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The difference between minimum-phase and linear-phase EQ on transient signals such as snare drum

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Akai S1100 Version 2.0: Adding hard disk recording to your sampler (part 1)

S1100 owner David Mellor tries the latest soft and hardware upgrade to Akai's top-of-the-range sampler. Does it provide all you need in a hard disk recorder at a bargain price?

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S1100 owner David Mellor tries the latest soft and hardware upgrade to Akai's top-of-the-range sampler. Does it provide all you need in a hard disk recorder at a bargain price?

The answer to the above question is, “Well, yes and no”. As we all know, the hard disk, and its close relation the magneto-optical disc, are going to become very very popular over the next couple of years. Right now there are a number of very expensive hard disk recording systems, but only a small number at what one might call an almost affordable price. Digidesign’s Sound Tools, upgraded to Pro Tools and soon to be re-released in an updated Sound Tools version, is probably the bottom end of the hard disk market if you’re looking for a system which will do most of the things you would want a stereo hard disk recorder to do. But Sound Tools is still relatively costly after you have budgeted for the necessary Apple Macintosh II computer, and if your studio is still at a developing stage and working at the margins of profitability then you might be tempted to look at say the ADAS system which while it can indeed record onto hard disk and give reasonable value for money, its editing functions are rather limited. Soon we shall see other systems competing with Sound Tools in the hard disk arena and you may wish to wait and see what they have to offer. If you happen to be an S1100 owner and use a hard disk for sample storage, then you now have a way of getting into hard disk at a lowish level relatively cheaply, in fact very cheaply, while you wait to decide among the upcoming full function hard disk editors.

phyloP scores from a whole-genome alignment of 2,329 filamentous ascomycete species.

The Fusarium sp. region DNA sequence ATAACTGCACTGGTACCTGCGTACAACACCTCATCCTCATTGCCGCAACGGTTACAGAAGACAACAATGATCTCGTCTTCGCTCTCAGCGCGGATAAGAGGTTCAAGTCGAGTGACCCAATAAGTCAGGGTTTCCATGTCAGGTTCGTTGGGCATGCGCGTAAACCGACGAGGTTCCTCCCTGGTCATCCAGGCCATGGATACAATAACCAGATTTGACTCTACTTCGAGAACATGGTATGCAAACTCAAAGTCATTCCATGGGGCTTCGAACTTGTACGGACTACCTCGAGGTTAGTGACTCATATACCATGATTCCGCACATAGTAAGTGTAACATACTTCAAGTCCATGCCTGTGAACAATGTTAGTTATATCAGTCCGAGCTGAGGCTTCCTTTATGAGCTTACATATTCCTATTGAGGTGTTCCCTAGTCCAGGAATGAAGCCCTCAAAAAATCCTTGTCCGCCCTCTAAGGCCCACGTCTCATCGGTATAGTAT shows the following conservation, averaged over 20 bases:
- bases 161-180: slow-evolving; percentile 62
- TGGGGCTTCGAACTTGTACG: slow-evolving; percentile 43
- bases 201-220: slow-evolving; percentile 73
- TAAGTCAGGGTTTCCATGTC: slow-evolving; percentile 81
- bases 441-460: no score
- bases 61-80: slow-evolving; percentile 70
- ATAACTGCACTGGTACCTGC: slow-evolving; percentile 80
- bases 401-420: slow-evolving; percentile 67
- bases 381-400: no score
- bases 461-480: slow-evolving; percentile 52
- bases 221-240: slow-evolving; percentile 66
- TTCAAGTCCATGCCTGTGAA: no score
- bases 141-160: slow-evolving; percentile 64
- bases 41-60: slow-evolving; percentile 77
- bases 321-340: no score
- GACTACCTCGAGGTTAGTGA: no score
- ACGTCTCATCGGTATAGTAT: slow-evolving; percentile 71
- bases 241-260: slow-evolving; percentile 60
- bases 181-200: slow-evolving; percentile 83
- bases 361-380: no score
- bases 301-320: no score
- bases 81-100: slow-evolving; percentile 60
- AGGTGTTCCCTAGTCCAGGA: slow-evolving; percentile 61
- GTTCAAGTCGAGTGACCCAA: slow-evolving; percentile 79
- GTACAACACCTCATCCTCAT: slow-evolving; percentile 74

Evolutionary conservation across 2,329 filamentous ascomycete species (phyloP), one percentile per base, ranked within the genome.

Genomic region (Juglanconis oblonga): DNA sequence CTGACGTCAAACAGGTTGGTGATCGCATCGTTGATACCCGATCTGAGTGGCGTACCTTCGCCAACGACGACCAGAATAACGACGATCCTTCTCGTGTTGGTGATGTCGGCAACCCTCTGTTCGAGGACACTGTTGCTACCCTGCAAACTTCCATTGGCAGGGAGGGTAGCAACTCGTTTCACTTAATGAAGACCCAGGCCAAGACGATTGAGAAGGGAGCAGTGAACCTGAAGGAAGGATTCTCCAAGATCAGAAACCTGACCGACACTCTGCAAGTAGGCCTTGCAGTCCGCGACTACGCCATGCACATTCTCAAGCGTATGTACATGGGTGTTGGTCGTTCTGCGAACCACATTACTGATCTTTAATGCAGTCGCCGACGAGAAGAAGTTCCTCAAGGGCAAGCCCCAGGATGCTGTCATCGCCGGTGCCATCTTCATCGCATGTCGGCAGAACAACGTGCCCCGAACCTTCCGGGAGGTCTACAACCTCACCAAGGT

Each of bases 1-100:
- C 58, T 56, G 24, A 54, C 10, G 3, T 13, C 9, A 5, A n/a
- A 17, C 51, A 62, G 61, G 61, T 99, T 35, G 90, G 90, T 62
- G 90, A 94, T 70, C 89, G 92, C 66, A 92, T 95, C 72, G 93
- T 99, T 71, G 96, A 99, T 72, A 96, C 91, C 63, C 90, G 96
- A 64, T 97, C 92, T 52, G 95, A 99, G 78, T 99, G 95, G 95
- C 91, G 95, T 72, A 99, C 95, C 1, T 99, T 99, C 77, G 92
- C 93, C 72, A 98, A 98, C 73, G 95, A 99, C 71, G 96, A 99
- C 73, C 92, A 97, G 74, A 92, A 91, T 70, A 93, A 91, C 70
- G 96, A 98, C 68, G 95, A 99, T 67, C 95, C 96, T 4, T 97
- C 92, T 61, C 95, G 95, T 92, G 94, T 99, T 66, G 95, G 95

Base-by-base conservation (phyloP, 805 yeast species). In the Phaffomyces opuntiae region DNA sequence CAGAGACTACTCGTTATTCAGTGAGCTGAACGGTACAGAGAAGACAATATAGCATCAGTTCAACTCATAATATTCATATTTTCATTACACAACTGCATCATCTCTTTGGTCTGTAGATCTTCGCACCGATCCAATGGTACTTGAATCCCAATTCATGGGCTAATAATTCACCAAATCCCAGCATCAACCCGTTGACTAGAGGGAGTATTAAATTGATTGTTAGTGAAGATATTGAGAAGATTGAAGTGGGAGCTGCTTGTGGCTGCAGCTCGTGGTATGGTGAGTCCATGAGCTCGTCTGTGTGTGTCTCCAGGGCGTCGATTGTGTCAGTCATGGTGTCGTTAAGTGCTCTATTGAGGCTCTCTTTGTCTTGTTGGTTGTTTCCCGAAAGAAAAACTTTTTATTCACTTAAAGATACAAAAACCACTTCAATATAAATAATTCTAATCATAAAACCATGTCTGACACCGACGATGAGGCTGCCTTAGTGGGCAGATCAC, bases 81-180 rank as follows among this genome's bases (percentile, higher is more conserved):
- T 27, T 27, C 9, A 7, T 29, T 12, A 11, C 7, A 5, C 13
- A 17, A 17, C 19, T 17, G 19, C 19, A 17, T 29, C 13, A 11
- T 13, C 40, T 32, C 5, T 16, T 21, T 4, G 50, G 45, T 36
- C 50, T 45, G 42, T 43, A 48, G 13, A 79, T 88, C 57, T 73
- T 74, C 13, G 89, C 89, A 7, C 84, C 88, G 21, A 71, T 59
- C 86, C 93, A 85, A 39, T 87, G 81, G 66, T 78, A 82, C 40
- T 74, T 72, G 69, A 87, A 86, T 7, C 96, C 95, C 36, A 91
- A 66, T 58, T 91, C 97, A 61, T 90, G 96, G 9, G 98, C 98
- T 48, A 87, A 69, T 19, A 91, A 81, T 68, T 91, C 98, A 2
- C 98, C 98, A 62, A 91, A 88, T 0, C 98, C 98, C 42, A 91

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By David Mellor Thursday January 1, 2004
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